“Go and marry a prostitute.” Thus begins the unusual story of Hosea, one of the most surprising prophets to the nation of Israel. It was his prophetic mission to marry a prostitute and love her in spite of her whoring with other men. In doing so, he became a living illustration of God’s love for His people in spite of their sin of giving themselves over to the worship of other gods.
After marrying her and lavishing his love on her, Hosea stood by and watched as his wife left him and went back to other lovers. And then the Lord told Hosea, “Go and love your wife again, even though she commits adultery with another lover. This will illustrate that the Lord still loves Israel, even though the people have turned to other gods and love to worship them.” (Hosea 3:1)
So Hosea went and found his wife, even bought her back with “fifteen pieces of silver and five bushels of barley and a measure of wine.” (Hosea 3:2) He bought back his wife. He paid for what was already his. Just as God has done with us.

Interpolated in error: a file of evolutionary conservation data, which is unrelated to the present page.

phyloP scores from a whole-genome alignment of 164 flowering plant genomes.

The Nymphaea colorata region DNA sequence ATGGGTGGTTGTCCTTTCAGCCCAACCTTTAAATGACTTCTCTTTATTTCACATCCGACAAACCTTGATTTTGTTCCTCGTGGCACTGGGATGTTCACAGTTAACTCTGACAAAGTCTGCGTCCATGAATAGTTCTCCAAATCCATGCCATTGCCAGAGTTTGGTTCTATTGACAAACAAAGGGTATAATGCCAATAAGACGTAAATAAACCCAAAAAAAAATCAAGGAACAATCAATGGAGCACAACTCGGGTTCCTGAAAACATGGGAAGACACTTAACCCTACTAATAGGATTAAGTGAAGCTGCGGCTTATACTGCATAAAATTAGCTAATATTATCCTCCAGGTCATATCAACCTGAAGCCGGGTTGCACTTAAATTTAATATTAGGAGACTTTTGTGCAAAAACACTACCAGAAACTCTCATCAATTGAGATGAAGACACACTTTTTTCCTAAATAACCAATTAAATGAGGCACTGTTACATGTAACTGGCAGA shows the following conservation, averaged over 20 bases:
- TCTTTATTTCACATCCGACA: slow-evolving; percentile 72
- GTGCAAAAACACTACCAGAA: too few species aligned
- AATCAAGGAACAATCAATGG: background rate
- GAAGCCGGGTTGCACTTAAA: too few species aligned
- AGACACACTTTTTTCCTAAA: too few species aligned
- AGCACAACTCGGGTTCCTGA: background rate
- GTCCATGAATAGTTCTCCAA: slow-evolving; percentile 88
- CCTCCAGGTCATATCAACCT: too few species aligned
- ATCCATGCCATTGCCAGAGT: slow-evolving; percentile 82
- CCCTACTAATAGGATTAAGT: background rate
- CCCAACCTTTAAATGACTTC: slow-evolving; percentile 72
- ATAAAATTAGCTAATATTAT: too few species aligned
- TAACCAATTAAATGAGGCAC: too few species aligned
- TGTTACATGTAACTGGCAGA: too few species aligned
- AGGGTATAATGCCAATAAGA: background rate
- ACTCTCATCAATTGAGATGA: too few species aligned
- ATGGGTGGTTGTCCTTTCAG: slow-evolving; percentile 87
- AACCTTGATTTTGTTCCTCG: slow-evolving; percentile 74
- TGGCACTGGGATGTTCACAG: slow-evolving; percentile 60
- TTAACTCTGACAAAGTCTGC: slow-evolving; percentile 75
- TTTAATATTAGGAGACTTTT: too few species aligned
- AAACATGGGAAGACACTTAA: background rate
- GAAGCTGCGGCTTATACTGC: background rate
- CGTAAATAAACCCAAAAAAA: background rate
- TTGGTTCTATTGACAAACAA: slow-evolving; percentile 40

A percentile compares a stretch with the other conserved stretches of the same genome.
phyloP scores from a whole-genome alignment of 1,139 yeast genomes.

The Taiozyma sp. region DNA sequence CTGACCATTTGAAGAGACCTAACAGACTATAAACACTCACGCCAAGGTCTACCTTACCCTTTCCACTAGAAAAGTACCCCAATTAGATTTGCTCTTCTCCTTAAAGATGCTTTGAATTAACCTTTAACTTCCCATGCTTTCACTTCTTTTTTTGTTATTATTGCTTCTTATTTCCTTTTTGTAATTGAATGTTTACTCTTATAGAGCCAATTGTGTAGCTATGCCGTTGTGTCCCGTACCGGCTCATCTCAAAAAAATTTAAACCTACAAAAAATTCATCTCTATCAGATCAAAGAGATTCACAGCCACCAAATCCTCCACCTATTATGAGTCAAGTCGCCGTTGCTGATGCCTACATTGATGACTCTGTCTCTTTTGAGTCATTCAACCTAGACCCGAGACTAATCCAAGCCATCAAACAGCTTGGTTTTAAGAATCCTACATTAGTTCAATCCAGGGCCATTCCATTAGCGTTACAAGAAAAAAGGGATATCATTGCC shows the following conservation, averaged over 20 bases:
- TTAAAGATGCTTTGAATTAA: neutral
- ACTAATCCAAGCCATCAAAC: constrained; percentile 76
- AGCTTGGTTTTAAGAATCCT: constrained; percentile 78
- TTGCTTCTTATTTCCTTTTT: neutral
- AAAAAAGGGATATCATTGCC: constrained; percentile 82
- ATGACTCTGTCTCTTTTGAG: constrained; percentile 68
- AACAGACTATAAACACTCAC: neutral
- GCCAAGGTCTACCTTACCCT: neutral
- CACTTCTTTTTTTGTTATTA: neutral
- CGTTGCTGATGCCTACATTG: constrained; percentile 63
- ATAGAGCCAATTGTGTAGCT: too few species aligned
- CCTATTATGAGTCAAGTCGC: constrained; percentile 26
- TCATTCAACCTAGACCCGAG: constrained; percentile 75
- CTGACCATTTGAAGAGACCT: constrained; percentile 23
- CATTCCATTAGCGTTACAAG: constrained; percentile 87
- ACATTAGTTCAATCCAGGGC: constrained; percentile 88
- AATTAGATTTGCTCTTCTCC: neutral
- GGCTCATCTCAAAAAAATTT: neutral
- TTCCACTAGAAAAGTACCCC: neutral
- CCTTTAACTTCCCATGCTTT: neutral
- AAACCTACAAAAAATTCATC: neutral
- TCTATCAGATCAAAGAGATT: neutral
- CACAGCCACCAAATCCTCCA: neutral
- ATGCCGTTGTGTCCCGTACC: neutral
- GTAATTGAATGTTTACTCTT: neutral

Nowhere in this story is it evident that Hosea’s wife, Gomer, ever cleaned up her act. It’s not a story about Gomer learning her lesson and getting her husband back. It’s the story of the relentless love of the husband in spite of a whoring wife. It’s the story of how time and again Israel turned away from God, and experienced the consequences of the separation, and yet, in spite of that, God remained faithful to her. He found her; He bought her back; He brought her home; He clothed her nakedness and covered her shame. And He does it time and time again. It’s a story about the faithfulness of the lover in spite of the unfaithfulness of the loved. It was to be a real-life illustration to the nation of Israel about the love of God, and likewise, a story to us about the same.
How about you? Are you a practicing sinner or do you have sin completely under control in your life? Do you plan to never sin again? Do you want your relationship with God to be on the basis of your good behavior, or on the basis of His persistent, forgiving, unconditional love? How do you want it? Then that’s what you must give out, as well. That is what grace turned outward is all about. What you want for yourself is what you must give out to others.
But John, how do you love and accept someone who practices sin? I hear this a lot today. I wonder if Hosea might have something to say about that.